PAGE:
kiran said...

i never knew mani was influenced by ayn rand, this is a news.
i haven't seen guru ..
but yeah i've liked mani's movies and thought he is an intelligent guy.
and as for the blog :) its is a nice one...

P.S. nobody made a decent copy of GODFATHER...well, NAYAGAN comes close...but SARKAR..no way.ppl still keep making godfather in every few years :)

the_argumentative_indian said...

We could have never known a few things like this Mani unless for his equally loquacious actress wife Suhasini. She was wondering why Mani and many other men gave such a serious thought abt Rand in one her interviews long ago.

comin' to Rand, infact RGV is her admirer. If u have noticed, his 'Naach' was inspired from Rand's Fountainhead.
u r right ant Sarkar. Infact i wud like to think it has nothing to do with Godfather. He must have just tried Mani's formula of driving piggyback on an existent political figure.
BTW I feel grt u liked the blog.

I feel grt u liked the blog.

Naga said...

Could not understand the blog completely, but felt it is too good.Insight in maniratnam's movie is fabulous.I saw Guru and felt it is good, but after seeing this blog I thought of seeing it again just to see what movie was about as per this ArgumentativeIndian.

ajitha said...

very good article...
i saw the movie twice and even then i didn't understand what the movie is trying to convey...
everyone is talking abt how grt abhi's performance is.. but i think otherwise... particularly the climax scene.. i am sure it wud have a powerful impact if it was kamal(for eg)
and i think songs are unnecesary...(even though they r grt!!)
i hope mani would do better in his next movie, i mean focus on the story

Sharb said...

Finally saw the movie. Half the theatre was empty. The movie was good in parts; I am still trying to figure out the one's I liked.

Part I – Early Years
The “Hagia Sofia” was breath-taking. The actress was not. A waste of 6 minutes.
I still don’t get it, since the actor is such a crowd puller, Couldn’t there have been no lead actress?

Part II – Humble Beginnings

I do like this part; though we are shown how determined and clever he is we are never shown his motive. What drives him Money? Power? Love ?
I can’t see the point of minor characters on the screen making judgmental statements of the lead character. I would like to find that out myself. Thank You!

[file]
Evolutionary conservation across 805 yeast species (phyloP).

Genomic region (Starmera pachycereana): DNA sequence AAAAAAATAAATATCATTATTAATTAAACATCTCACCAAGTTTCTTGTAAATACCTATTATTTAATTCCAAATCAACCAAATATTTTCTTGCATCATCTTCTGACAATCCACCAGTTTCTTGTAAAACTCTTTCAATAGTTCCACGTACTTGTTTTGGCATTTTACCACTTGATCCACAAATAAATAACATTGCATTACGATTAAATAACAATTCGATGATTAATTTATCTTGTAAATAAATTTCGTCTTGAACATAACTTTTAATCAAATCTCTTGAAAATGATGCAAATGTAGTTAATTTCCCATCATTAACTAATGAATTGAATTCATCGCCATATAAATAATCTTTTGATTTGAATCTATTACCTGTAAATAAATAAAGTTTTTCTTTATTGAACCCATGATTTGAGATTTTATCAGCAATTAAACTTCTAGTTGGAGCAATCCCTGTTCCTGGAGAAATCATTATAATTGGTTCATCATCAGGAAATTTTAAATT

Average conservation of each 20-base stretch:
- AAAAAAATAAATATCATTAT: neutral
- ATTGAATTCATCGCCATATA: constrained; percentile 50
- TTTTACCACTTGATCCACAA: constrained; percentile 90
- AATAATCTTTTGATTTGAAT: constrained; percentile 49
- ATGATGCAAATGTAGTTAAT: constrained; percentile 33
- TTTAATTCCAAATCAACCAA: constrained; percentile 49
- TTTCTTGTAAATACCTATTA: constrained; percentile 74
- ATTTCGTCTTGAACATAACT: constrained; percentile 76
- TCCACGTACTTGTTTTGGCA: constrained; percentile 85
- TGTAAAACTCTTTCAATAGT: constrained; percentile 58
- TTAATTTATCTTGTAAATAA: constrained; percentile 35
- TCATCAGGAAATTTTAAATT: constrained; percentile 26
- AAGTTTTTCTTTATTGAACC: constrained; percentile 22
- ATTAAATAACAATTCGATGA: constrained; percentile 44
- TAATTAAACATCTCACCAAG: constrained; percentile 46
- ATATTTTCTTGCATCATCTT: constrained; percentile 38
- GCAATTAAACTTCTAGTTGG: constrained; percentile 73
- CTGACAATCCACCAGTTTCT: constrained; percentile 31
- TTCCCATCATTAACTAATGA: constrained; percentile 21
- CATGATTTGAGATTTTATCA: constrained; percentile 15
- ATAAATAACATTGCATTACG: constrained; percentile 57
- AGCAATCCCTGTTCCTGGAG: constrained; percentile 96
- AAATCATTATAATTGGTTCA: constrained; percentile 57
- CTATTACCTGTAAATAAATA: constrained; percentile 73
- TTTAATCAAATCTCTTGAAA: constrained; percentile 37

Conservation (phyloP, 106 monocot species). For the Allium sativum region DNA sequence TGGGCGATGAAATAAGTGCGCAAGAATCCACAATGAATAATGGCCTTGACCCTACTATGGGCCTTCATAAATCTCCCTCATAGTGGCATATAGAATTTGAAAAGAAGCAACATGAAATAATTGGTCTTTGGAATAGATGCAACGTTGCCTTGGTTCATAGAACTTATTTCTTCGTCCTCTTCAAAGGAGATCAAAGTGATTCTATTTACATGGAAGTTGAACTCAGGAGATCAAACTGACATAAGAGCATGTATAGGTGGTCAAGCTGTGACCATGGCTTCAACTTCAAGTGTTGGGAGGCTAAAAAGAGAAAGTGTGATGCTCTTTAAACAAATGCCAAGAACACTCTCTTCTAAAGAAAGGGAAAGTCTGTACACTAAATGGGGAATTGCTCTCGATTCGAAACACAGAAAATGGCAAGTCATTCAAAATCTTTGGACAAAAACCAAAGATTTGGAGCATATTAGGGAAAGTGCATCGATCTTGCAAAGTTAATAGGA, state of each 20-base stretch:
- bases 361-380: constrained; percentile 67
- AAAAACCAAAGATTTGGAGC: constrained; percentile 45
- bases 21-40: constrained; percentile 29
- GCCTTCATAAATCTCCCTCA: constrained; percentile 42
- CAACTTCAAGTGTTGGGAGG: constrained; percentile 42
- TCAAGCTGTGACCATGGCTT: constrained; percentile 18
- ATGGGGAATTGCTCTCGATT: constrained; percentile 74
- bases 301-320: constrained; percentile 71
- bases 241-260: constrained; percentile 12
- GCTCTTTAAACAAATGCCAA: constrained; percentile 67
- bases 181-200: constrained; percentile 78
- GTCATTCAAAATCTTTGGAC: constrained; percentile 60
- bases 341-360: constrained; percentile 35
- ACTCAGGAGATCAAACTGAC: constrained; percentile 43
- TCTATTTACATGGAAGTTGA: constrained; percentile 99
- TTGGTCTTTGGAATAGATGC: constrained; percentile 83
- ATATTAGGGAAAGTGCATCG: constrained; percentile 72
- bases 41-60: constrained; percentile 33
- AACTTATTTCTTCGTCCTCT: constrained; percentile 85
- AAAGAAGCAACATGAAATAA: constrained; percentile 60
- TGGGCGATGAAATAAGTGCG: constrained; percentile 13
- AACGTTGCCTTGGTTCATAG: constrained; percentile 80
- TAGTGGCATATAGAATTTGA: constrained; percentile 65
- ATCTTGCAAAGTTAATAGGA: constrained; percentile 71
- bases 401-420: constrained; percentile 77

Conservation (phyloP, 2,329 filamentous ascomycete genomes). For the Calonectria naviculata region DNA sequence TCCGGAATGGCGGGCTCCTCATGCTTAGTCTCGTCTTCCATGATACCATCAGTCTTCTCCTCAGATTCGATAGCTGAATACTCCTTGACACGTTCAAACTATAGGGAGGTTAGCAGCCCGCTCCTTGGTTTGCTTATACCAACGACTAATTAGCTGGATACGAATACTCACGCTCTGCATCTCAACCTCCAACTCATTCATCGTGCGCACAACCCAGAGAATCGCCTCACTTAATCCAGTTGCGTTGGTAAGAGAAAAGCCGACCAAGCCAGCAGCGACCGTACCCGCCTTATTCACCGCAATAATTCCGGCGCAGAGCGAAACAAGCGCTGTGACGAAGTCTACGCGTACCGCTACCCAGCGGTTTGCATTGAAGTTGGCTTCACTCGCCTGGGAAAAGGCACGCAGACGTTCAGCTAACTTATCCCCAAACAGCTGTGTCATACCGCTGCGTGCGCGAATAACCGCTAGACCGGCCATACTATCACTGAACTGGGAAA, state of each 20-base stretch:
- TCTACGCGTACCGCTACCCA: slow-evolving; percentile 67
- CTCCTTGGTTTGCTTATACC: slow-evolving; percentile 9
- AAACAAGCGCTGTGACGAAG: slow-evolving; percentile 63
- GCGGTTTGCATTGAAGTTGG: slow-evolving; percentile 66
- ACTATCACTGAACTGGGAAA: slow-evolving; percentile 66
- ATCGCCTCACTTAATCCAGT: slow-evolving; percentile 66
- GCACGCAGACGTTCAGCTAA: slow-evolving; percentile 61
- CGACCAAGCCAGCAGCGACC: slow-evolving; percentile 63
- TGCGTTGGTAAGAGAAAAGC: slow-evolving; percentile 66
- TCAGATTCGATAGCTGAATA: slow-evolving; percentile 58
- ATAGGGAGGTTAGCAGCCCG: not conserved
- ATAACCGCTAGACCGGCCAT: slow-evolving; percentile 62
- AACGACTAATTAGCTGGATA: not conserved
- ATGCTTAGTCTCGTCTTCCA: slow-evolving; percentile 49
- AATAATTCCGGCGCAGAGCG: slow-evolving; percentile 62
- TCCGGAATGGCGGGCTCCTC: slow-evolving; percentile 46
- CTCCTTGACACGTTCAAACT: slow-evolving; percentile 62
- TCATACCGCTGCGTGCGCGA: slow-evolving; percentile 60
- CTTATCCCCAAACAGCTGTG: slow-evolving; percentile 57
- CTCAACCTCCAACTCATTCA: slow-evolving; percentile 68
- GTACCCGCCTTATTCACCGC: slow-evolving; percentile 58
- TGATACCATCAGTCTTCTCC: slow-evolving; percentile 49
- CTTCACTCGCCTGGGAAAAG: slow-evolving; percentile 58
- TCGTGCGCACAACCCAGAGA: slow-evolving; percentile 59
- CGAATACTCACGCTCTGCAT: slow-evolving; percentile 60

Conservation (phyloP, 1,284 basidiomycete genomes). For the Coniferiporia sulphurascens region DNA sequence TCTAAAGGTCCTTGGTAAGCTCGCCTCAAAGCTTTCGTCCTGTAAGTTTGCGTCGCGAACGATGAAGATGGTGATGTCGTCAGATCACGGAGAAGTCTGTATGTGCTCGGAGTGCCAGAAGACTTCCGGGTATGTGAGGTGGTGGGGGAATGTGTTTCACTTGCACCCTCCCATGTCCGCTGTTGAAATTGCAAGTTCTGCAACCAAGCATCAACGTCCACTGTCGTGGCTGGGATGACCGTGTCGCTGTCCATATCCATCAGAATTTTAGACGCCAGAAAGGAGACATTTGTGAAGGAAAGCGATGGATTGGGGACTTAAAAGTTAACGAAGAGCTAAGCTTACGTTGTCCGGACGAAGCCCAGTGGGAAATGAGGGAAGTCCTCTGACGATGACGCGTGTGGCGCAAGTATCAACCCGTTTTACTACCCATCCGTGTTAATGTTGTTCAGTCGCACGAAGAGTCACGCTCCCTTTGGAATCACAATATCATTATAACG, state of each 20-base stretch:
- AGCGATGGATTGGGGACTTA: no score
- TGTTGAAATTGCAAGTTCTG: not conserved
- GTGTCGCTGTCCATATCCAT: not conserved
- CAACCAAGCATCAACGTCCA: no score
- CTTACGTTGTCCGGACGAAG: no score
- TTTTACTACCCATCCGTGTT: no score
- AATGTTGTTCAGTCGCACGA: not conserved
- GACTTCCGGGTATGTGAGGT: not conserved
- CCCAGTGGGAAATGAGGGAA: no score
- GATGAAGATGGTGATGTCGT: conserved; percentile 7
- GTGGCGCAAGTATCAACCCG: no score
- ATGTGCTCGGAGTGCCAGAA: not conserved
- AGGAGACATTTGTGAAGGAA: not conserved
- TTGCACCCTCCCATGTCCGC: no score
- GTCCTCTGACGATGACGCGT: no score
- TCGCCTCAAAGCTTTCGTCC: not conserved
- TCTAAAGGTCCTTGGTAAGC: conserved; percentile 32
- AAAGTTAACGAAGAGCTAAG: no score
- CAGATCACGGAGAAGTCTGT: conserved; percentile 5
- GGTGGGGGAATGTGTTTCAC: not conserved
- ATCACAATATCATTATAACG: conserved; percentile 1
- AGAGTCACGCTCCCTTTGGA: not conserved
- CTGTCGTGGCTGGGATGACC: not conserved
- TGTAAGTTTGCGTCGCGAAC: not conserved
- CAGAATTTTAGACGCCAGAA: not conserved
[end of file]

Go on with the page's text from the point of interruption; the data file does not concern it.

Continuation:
A lot of love was shown but she wasn’t that important in his quest, another 15 minutes lost. I love Mithun Da in his role as a Idealist Newspaperman. If only their fight was given more prominence than the romance scenes which were there only because of the actress, going back, does the actress buy her time on the screen? But where the hell is she getting all that money from?

Part III – The quest for Power

I especially like the scene where he greets his Stock Holders.
Mental Note: Buy more stocks, Stocks = Nation Building.
Then when he goes on to refuse the offer made by the Contractors. Good Scene again. I like it when he goes on the offensive. Are they supposed to be the Birlas? This should’ve been given more airtime again. Birth of daughters and token ultra-perspective dialogue from actress. Nice try! I still don’t have the answer from the movie

Part IV – Der Untergang

What actually pressures the government into taking action? Press? Other Industrial Powers ? The movie takes a total turn here, Guru’s suddenly takes it personal and he suffers for it.

Part V – Speechmaking

Roshan Seth has the perfect brit accent. Good start. A litany of civil suits against Guru. Okay. Now the final scene.

rajkishore said...

The Climax reminded of Fountainhead as well and it also brought a couple of other similarities between fountain head and Guru.
In fountian head there are many instances where you feel that Roark is going to spell out his theory of life atleast on a couple of occasions. Be it when Keating degrades him to be a sort of failure or with Gail who kind of worships him. You feel as if he is going to come out once in the next page or so and it does not happen. I felt the same thing when Abhishek goes to MAdhavan's house or to Mithun Da's house. But he does not come out. But just before climx when he says namasthe to the the committie, i like confirmed once for all that mani had set it up akka fountianhead style. Just that Abhishek gives a discount and finshes of in 4 mins 30 seconds unlike John Galt who goes on for atleast 50 pages you almost think that you must be mad reading all that and at the same time don't want to :).

Nice blog Amar.